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14. KARL DOENITZ
A. NAVAL AND POLITICAL CAREER.
After his appointment in 1935 as commander of the Weddigen U-boat flotilla-the first flotilla to be formed after the World War in 1918-Doenitz, who thus became in effect commander of U-boats, rose steadily in rank as the U-boat arm expanded until he became an admiral. On 30 January 1943 he was appointed Grand Admiral and succeeded Raeder as Commander-in-Chief of the German Navy, retaining his command of the U-boat arm. Then, on 1 May 1945, he succeeded Hitler as leader of Germany (2887-PS).
Doenitz was awarded the following decorations: On 18 September 1939 he received the Cluster of the Iron Cross, first class, for the U-boat successes in the Baltic during the Polish campaign. This award was followed on 21 April 1940 by the high award of the Knight's Cross to the Iron Cross, while on 7 April 1943 he received personally from Hitler the Oak Leaf to the Knight's Cross of the Iron Cross, as the 223rd recipient.
Doenitz's services in building up the German Navy, and in particular the offensive U-boat arm, for the coming war, were outstanding. An extract from the official publication "Das Archiv" on the occasion of Doenitz's promotion to vice-admiral, dated 27 September 1940, reads as follows:
In four years of untiring and in the fullest sense of the word uninterrupted work of training, he [Doenitz] succeeds in developing the young U-boat arm, personnel, and material till it is a weapon of a striking power unexpected even by the experts. More than three million gross tons of sunken enemy shipping in only one year achieved with only few boats speak better than words of the services of this man." (D-436)
An extract from the diary for the German Navy, 1944 edition (1463-PS) emphasizes Doenitz's contribution. It describes in detail Doenitz's work in building up the U-boat arm; his ceaseless work in training night and day to close the gap of seventeen years, during which no training had taken place; his responsibility for new improvements and for devising the "pack" tactics which were later to become famous. His position is summarized further as follows:
In spite of the fact that his duties took on unmeasurable proportions since the beginning of the huge U-boat construction program, the chief was what he always
was and always will be, leader and inspiration to all the forces under him. * * * In spite of all his duties, he never lost touch with his men and he showed a masterly understanding in adjusting himself to the changing fortunes of war." (1463-PS)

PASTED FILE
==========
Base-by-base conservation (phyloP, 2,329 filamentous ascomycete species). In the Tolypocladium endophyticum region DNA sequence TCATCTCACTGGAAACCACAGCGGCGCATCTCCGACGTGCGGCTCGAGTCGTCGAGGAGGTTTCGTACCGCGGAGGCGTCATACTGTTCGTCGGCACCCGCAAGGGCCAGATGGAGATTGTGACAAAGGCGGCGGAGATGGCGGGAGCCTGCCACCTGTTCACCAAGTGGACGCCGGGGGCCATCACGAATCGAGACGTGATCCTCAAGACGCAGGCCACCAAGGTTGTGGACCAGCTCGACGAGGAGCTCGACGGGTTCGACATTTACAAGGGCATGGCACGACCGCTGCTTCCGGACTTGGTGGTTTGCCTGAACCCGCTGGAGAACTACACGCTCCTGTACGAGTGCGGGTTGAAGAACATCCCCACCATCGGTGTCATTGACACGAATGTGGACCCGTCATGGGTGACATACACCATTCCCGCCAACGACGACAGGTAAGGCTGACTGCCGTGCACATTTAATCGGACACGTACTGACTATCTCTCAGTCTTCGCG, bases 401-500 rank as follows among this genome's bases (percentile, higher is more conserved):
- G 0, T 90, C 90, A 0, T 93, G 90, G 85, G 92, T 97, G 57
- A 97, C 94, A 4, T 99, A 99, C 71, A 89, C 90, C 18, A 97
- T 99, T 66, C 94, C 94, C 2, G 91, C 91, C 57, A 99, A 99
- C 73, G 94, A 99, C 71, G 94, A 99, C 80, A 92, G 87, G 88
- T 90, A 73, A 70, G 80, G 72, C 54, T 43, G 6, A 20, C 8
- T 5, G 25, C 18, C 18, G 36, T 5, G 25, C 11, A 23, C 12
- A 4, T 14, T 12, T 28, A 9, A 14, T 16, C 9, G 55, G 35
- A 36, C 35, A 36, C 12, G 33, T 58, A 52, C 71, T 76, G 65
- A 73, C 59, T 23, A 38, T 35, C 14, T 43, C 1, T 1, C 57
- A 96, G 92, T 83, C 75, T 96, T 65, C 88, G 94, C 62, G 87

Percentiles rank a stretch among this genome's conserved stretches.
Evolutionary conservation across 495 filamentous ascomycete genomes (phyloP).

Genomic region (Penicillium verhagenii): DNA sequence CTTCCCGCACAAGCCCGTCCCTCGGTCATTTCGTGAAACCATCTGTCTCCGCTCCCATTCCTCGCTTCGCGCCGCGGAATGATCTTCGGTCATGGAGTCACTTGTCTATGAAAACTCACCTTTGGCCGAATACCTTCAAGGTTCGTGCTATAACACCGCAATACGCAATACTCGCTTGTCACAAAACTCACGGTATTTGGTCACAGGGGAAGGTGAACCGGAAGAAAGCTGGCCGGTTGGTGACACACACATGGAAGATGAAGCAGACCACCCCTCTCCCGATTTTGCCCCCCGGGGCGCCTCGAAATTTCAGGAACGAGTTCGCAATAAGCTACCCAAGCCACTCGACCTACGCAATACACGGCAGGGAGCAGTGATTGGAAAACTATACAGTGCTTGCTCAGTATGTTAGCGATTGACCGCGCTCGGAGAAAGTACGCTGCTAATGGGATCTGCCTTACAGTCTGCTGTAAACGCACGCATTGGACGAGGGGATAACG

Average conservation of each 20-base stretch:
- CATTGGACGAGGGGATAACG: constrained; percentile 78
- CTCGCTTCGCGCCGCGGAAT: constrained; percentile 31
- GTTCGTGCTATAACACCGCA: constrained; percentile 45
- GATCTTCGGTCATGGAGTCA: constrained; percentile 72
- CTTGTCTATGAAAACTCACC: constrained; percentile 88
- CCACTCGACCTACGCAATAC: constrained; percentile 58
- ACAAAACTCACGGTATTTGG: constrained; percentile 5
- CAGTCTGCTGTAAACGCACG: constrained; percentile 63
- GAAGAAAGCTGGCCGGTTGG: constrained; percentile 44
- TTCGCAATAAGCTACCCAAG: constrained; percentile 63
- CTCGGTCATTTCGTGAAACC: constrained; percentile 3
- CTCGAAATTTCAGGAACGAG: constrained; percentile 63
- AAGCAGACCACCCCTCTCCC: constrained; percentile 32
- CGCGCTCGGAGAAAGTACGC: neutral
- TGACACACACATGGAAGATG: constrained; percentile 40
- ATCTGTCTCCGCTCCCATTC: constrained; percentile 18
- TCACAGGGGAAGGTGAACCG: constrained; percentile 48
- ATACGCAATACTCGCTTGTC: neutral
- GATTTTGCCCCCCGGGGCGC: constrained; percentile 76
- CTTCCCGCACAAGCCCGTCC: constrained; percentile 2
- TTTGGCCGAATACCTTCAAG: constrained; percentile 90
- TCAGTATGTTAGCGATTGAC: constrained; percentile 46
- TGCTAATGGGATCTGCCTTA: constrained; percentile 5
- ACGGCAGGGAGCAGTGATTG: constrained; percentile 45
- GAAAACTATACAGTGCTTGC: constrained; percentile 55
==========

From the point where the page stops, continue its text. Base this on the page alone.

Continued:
It was not only, however, his ability as a naval officer which won Doenitz these high honors: his promotion to succeed Raeder as Commander-in-Chief of the Navy; the personal position he acquired as one of Hitler's principal advisers; and finally, earlier candidates such as Goering having betrayed Hitler's trust or finding the position less attractive than they had anticipated, the doubtful honour of becoming Hitler's successor. These he owed to his fanatical adherence to Hitler and to the Party, to his belief in the Nazi ideology with which he sought to indoctrinate the Navy and the German people, and to his "masterly understanding in adjusting himself to the changing fortunes of war" (1463-PS), which may be regarded as synonymous with a capacity for utter ruthlessness.
B. INDOCTRINATION OF NAVAL PERSONNEL WITH NAZI POLITICAL IDEOLOGY.
Doenitz's attitude to the Nazi Party and its creed is shown by his public utterances. In a speech-subsequently circulated by Doenitz as a Top Secret document for senior officers only and by the hand of officers only-at a meeting of commanders of the Navy in Weimar on 17 December 1943, Doenitz stated (D-443):
66* * * I am a firm adherent of the idea of ideological education. For what is it in the main? Doing his duty is a matter of course for the soldier. But the whole importance, the whole weight of duty done, are only present when the heart and spiritual conviction have a voice in the matter. The result of duty done is then quite different to what it would be if I only carried out my task literally, obediently, and faithfully. It is therefore necessary for the soldier to support the execution of his duty with all his mental, all his spiritual energy, and for this his conviction, his ideology are indispensable. It is therefore necessary for us to train the soldier uniformly, comprehensively, that he may be adjusted ideologically to our Germany. Every dualism, every dissension in this connection, or every divergence, or unpreparedness, imply a weakness in all circumstances. He in whom this grows and thrives in unison is superior to the other. Then indeed the whole importance, the whole weight of his conviction